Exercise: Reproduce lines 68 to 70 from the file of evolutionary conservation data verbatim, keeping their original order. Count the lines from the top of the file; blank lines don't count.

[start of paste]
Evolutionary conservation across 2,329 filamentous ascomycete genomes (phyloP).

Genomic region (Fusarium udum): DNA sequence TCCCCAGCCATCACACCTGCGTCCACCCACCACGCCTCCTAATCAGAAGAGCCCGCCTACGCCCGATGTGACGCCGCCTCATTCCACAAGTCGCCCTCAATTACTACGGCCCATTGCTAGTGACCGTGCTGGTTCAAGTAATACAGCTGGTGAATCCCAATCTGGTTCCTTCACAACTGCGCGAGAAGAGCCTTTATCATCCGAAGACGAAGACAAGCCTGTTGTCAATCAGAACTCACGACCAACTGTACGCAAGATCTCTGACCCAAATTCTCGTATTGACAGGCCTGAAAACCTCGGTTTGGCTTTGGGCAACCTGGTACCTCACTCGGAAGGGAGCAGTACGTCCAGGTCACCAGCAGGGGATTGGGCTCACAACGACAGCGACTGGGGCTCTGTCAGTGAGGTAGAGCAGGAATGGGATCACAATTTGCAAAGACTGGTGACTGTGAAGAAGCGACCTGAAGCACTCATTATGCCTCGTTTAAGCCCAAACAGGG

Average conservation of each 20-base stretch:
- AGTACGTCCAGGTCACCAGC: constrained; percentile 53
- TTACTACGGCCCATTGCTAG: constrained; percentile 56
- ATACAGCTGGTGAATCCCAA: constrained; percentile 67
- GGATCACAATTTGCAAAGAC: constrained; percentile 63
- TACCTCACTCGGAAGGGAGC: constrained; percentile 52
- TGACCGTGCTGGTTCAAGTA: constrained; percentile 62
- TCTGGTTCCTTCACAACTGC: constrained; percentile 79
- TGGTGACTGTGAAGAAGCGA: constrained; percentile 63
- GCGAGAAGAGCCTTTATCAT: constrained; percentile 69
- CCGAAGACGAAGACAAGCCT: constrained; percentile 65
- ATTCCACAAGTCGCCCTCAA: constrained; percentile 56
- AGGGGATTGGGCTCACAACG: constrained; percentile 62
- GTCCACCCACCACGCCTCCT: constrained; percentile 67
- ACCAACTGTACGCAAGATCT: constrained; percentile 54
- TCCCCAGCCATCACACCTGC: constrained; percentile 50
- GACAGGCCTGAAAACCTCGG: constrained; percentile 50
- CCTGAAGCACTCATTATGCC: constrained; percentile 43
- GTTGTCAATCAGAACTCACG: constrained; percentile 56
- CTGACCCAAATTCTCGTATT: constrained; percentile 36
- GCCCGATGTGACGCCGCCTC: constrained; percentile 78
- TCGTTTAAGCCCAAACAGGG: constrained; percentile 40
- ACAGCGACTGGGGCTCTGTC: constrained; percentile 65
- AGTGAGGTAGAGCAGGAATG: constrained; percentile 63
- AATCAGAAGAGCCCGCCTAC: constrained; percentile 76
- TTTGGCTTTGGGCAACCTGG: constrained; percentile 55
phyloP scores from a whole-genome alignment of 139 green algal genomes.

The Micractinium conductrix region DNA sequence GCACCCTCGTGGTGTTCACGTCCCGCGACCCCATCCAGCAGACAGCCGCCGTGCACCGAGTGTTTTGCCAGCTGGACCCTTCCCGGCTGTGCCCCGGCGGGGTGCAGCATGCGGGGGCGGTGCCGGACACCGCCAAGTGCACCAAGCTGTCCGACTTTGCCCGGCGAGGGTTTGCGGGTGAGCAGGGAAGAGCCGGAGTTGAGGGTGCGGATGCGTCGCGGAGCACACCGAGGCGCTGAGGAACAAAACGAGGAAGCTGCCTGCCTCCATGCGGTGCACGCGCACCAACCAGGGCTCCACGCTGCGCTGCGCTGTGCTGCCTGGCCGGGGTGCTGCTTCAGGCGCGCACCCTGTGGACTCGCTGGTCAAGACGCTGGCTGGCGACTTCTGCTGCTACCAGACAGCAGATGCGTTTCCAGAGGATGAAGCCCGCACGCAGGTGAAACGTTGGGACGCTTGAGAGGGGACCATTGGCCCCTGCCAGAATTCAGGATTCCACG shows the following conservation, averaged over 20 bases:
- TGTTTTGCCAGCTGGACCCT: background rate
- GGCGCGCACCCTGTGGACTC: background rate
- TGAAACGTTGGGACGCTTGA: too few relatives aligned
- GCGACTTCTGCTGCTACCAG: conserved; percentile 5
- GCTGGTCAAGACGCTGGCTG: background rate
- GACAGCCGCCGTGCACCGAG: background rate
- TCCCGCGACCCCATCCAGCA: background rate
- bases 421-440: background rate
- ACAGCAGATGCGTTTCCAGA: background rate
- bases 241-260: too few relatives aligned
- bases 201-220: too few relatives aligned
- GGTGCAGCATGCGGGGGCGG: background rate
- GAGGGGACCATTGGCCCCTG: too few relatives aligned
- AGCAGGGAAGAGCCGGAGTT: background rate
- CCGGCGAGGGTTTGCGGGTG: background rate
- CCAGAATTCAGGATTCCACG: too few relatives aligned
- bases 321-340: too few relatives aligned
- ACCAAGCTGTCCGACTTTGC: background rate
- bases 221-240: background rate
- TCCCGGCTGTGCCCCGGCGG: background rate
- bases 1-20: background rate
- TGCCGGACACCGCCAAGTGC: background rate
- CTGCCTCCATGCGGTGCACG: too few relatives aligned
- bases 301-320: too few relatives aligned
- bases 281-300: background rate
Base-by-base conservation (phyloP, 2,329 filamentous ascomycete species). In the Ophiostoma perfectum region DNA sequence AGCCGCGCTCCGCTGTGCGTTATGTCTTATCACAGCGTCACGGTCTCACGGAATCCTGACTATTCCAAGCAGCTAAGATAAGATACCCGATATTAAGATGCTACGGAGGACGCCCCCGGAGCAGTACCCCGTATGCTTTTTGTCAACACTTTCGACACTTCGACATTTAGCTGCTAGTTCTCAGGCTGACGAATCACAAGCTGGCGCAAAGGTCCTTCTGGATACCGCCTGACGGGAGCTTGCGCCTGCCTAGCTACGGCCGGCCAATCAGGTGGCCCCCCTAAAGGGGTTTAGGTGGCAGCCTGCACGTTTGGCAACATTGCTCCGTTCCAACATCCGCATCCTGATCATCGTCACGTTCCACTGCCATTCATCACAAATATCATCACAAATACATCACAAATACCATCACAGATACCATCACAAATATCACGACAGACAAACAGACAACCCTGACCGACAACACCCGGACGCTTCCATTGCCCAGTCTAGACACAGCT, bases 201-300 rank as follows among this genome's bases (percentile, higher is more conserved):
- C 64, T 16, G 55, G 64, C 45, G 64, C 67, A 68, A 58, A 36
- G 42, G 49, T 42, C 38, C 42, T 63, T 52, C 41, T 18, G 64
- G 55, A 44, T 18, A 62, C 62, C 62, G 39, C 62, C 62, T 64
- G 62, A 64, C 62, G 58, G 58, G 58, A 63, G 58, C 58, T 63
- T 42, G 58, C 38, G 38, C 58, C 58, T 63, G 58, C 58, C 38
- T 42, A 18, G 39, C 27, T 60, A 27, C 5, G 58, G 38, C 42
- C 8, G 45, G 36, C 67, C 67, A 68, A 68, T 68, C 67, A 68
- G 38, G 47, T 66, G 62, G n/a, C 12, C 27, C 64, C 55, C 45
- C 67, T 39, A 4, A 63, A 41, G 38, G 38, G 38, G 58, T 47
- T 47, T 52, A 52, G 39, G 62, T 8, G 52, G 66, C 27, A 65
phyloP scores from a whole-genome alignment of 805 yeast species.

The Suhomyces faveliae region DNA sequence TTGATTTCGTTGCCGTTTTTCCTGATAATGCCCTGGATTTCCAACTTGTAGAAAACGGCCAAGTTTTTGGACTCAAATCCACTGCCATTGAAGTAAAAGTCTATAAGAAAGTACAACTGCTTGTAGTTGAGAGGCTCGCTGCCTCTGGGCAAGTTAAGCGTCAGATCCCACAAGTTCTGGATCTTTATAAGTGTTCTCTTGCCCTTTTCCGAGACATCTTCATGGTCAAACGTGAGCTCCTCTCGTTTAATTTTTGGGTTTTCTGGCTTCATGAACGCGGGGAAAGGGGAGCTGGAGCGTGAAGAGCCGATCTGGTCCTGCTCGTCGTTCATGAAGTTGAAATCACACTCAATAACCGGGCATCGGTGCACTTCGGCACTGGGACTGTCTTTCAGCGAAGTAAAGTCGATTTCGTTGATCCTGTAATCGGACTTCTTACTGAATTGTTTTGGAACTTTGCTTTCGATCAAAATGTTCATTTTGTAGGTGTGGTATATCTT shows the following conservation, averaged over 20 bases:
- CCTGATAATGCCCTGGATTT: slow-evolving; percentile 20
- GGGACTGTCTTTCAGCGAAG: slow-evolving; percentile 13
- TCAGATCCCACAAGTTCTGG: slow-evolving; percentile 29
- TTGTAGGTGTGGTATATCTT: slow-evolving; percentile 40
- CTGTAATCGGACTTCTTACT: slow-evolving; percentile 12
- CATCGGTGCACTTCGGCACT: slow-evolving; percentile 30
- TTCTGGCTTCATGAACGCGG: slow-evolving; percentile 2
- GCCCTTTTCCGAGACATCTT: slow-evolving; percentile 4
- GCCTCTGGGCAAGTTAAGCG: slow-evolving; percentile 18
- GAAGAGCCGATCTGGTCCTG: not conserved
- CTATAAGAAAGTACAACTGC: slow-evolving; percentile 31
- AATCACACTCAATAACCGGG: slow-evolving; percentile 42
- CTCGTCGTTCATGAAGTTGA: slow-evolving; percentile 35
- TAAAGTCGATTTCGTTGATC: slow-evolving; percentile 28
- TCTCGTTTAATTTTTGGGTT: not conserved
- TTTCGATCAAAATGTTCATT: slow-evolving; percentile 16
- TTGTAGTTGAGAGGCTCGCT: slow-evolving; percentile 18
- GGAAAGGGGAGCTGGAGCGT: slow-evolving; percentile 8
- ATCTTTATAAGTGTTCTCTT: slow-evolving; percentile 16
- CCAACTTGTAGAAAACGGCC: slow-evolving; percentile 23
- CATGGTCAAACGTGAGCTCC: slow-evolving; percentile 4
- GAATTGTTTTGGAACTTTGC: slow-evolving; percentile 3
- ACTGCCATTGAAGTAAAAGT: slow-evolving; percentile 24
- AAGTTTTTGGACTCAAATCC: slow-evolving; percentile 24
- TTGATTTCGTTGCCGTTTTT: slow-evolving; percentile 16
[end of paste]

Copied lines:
The Suhomyces faveliae region DNA sequence TTGATTTCGTTGCCGTTTTTCCTGATAATGCCCTGGATTTCCAACTTGTAGAAAACGGCCAAGTTTTTGGACTCAAATCCACTGCCATTGAAGTAAAAGTCTATAAGAAAGTACAACTGCTTGTAGTTGAGAGGCTCGCTGCCTCTGGGCAAGTTAAGCGTCAGATCCCACAAGTTCTGGATCTTTATAAGTGTTCTCTTGCCCTTTTCCGAGACATCTTCATGGTCAAACGTGAGCTCCTCTCGTTTAATTTTTGGGTTTTCTGGCTTCATGAACGCGGGGAAAGGGGAGCTGGAGCGTGAAGAGCCGATCTGGTCCTGCTCGTCGTTCATGAAGTTGAAATCACACTCAATAACCGGGCATCGGTGCACTTCGGCACTGGGACTGTCTTTCAGCGAAGTAAAGTCGATTTCGTTGATCCTGTAATCGGACTTCTTACTGAATTGTTTTGGAACTTTGCTTTCGATCAAAATGTTCATTTTGTAGGTGTGGTATATCTT shows the following conservation, averaged over 20 bases:
- CCTGATAATGCCCTGGATTT: slow-evolving; percentile 20
- GGGACTGTCTTTCAGCGAAG: slow-evolving; percentile 13